From its inception the Jewish nation flirted with idolatry. While Moses was receiving the Ten Commandments, the people were reveling before a golden calf. King Solomon set up idols in Jerusalem so his foreign wives could worship their gods. See 1 Kings 11:1-8. This duplicity continued generation after generation until the Babylonians swept in and destroyed Jerusalem. Judgment brought change.
Response: Father God, I don’t want to learn things the hard way. I want to be quick to obey you. Help me to learn from the lessons of history. You are the one, true God. I worship you. Amen.
Your Turn: How faithful are you to the LORD? Do other interests draw you away?
 K.R. “Dick” Iverson, Spirit Filled Life Bible, New King James Version, Jack W. Hayford, General Editor, Thomas Nelson Publishers, Nashville, TN, 1991, p. 750.
Reading: Psalm 135
He struck down the firstborn of Egypt,
the firstborn of people and animals.
He sent his signs and wonders into your midst, Egypt,
against Pharaoh and all his servants.
He struck down many nations
and killed mighty kings—
Sihon king of the Amorites,
Og king of Bashan,
and all the kings of Canaan—
and he gave their land as an inheritance,
an inheritance to his people Israel.
Your name, LORD, endures forever,
your renown, LORD, through all generations.
For the LORD will vindicate his people
and have compassion on his servants (NIV).
Psalm 135 began with a call for the LORD’s people to praise Him. For the LORD has chosen Jacob to be his own, Israel to be his treasured possession.
In today’s reading, the psalmist recounts how Israel came to be God’s treasured possession. It happened as the result of a great cosmic struggle. The descendants of the patriarch Israel (who was also called Jacob) were enslaved in Egypt. There they toiled under cruel taskmasters until by the hand of Moses the LORD sent his signs and wonders into their midst. After ten terrible plagues, Pharaoh finally relented and set God’s people free. Nevertheless, Pharaoh changed his mind and sent his army to pursue Israel. Again at the Red Sea, the LORD intervened. He parted the sea, for His chosen people, but brought it crashing down upon Egypt’s army.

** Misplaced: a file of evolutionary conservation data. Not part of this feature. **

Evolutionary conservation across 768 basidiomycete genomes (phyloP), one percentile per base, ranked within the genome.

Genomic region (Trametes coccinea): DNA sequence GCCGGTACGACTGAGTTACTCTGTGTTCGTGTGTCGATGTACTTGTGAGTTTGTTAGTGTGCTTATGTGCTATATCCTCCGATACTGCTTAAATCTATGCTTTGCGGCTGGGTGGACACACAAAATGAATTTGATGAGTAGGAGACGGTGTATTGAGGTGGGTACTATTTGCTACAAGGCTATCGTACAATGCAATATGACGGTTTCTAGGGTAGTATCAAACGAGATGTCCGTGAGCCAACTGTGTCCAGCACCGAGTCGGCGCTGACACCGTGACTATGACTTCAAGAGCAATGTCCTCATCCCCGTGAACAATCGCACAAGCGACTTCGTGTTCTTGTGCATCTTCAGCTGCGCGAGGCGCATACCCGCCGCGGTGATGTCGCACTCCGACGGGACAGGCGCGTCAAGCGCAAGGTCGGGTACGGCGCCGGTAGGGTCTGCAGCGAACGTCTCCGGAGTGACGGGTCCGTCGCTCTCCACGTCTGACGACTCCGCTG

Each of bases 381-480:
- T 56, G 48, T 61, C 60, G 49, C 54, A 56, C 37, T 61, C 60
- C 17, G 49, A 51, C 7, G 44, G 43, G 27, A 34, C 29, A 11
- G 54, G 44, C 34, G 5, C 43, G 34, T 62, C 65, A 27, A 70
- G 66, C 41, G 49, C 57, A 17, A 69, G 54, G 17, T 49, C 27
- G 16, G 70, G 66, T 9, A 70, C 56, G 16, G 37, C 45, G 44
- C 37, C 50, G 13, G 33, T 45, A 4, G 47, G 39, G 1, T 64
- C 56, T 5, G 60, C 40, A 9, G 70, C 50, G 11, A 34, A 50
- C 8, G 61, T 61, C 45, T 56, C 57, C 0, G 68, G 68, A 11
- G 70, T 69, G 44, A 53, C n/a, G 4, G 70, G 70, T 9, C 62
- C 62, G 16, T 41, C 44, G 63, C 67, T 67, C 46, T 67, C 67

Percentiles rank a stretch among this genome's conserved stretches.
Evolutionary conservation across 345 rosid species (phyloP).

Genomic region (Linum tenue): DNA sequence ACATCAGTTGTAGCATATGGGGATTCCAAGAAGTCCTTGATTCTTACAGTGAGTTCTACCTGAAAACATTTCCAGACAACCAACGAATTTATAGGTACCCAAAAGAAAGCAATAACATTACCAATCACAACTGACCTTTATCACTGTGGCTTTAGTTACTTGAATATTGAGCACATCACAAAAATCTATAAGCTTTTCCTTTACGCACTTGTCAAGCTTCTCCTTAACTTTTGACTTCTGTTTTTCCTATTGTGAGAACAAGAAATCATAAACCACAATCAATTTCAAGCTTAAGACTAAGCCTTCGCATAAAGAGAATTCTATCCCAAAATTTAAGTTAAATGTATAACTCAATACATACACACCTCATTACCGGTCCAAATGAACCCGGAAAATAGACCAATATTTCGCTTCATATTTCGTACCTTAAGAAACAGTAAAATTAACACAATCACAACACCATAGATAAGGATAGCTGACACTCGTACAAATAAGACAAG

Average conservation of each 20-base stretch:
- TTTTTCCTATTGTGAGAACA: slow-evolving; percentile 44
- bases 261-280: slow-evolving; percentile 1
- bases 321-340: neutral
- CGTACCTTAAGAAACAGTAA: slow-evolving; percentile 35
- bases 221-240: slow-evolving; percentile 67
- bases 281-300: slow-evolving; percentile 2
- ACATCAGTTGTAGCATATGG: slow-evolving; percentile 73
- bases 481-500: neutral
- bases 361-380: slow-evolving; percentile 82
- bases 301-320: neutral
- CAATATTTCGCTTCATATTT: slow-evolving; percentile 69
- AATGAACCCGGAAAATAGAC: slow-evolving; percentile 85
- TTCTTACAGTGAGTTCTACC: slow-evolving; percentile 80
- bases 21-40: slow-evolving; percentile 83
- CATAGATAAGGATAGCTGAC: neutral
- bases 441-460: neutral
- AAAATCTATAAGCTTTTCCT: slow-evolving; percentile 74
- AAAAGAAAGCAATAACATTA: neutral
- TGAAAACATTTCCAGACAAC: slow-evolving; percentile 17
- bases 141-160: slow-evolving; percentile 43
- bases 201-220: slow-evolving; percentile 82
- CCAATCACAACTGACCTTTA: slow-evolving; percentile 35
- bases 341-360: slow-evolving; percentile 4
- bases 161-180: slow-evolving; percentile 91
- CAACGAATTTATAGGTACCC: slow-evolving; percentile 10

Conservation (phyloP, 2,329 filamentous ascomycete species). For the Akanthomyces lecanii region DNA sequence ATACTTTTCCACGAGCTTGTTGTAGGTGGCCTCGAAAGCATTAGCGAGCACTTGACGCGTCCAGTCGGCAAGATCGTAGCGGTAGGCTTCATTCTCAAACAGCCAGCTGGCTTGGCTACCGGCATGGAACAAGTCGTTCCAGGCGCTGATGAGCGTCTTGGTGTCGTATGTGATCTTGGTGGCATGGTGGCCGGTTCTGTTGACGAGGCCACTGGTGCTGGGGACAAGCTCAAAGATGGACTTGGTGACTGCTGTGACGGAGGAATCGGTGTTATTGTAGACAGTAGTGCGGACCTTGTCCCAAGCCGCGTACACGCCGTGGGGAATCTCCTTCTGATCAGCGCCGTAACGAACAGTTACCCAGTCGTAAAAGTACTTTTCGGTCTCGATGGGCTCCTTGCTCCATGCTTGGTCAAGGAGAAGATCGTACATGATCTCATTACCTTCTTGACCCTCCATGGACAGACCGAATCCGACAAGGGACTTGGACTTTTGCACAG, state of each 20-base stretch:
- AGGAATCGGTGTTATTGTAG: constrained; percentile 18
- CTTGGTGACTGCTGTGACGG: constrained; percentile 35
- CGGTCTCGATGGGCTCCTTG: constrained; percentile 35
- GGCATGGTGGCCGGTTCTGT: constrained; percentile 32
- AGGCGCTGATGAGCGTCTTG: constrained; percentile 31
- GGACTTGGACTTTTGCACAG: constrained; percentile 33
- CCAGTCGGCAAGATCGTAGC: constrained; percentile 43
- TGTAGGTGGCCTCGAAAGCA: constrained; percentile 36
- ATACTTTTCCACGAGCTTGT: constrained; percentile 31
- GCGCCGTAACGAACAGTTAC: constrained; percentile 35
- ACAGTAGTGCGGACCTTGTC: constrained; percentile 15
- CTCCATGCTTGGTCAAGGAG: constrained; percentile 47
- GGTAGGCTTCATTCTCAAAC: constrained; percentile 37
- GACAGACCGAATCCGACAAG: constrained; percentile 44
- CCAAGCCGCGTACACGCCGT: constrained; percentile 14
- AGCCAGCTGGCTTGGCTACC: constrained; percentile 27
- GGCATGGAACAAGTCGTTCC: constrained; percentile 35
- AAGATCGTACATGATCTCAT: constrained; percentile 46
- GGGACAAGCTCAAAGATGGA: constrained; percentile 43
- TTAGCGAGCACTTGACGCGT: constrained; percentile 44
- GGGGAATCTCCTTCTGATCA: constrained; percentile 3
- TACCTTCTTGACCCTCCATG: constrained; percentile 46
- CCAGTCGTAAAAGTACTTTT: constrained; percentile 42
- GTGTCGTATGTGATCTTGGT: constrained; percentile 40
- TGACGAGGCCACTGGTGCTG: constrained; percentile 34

Make no mistake; you too are part of a great cosmic struggle. You were born into a world that is under the control of Satan. Jesus called our adversary the ruler, or prince of this world (John 16:11). We were born under Satan’s authority and within his domain just as the Hebrew children were born into a state slavery in the land of Egypt. As we grow up, Satan has his taskmasters, who set us to work doing his bidding. It begins as we bow to peer pressure, but soon those things we choose begin to assert control. We can soon find ourselves in a downward spiral, imprisoned by sinful habits.
Only Jesus can liberate us from this bondage. At the cross he paid the full price for our redemption. Crossing the Red Sea foreshadows the New Testament sacrament of baptism. It signals our break with the old life—the old bondage. See 1 Corinthians 10:1-4. We have a new master now. His name is Jesus. He is the great liberator. He liberates us from the bondage of sin, and the taunts of the Accuser, who insists that we will never be good enough. But Jesus is our sufficiency. By his grace we are saved.
Response: Father God, I thank you for liberation. Through Jesus you freed me from the bondage of sin. I am eternally grateful. Fill me with the joy of your salvation. You saved me. Hallelujah! Amen.
Your Turn: Have you been liberated from the bondage of sin?
Reading: Psalm 99
Moses and Aaron were among his priests,
Samuel was among those who called on his name;
they called on the LORD
and he answered them.
He spoke to them from the pillar of cloud;
they kept his statutes and the decrees he gave them.
LORD our God,
you answered them;
you were to Israel a forgiving God,
though you punished their misdeeds.
Exalt the LORD our God
and worship at his holy mountain,
for the LORD our God is holy (NIV).
David’s name appears in the text of several of the psalms, but this is the only psalm that lists other heroes of the faith. Moses, Aaron and Samuel, three heavy hitters of the Old Testament, are honored here. They are honored because they called on the LORD and he answered them.